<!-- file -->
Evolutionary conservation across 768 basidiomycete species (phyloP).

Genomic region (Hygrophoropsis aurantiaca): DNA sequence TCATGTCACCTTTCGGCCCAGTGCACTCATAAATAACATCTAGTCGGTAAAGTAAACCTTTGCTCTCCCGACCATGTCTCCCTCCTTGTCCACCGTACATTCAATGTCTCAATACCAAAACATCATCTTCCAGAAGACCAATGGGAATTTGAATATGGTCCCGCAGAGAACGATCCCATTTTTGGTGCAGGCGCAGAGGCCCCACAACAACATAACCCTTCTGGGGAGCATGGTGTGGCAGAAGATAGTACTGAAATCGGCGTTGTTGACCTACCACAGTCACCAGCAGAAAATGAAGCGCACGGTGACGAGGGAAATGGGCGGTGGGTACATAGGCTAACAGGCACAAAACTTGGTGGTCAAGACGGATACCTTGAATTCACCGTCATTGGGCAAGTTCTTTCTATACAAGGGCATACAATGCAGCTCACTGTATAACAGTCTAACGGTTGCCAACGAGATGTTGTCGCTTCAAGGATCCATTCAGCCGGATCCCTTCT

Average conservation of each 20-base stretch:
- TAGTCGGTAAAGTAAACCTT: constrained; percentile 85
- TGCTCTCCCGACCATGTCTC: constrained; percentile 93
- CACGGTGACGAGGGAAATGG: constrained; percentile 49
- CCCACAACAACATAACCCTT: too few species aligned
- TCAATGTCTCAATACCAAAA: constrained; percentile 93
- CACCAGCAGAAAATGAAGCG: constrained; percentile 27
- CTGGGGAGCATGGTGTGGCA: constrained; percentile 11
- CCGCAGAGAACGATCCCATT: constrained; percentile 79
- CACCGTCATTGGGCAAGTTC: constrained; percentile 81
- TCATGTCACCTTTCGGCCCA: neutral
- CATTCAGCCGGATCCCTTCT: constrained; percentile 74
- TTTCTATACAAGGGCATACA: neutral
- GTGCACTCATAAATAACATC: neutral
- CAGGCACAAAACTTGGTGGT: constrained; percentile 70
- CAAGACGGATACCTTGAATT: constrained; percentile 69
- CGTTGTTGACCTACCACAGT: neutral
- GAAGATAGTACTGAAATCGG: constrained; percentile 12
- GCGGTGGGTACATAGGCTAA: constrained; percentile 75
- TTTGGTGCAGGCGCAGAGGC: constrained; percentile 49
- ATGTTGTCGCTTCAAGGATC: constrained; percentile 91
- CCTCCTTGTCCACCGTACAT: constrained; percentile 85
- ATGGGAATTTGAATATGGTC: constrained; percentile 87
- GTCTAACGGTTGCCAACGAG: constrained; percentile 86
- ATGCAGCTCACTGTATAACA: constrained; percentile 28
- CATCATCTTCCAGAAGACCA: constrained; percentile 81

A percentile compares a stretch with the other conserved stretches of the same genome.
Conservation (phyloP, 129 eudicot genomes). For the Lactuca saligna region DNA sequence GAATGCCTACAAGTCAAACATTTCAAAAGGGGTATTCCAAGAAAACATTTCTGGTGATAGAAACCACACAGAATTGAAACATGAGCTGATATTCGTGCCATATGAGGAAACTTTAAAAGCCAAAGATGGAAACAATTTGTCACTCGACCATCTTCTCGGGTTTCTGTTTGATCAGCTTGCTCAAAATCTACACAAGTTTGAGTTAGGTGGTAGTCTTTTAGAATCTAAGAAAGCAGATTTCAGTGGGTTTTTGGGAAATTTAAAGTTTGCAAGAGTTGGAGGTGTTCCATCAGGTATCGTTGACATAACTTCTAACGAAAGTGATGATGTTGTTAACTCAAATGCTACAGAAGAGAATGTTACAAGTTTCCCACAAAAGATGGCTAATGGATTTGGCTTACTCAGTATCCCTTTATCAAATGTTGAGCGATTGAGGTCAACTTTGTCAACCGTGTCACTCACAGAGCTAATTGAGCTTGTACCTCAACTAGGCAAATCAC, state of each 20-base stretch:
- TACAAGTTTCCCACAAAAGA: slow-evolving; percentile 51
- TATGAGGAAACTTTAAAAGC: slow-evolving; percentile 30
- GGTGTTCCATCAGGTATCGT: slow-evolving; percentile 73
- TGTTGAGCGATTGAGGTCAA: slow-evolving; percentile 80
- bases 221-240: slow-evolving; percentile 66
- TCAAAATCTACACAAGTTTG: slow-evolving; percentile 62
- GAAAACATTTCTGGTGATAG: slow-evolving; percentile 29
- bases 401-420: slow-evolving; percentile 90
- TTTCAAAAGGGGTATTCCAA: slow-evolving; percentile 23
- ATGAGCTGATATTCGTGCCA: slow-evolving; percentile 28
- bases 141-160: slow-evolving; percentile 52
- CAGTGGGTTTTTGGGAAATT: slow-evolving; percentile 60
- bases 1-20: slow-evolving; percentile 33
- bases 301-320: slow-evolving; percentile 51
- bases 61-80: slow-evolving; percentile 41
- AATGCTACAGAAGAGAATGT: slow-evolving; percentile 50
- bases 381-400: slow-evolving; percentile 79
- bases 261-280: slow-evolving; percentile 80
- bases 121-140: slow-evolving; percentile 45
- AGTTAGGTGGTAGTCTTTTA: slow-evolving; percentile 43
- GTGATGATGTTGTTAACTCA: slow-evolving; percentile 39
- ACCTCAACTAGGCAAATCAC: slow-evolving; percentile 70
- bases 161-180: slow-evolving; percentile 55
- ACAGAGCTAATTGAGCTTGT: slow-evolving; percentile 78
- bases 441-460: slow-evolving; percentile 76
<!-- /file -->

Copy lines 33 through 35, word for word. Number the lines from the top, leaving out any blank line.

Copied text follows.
- GGTGTTCCATCAGGTATCGT: slow-evolving; percentile 73
- TGTTGAGCGATTGAGGTCAA: slow-evolving; percentile 80
- bases 221-240: slow-evolving; percentile 66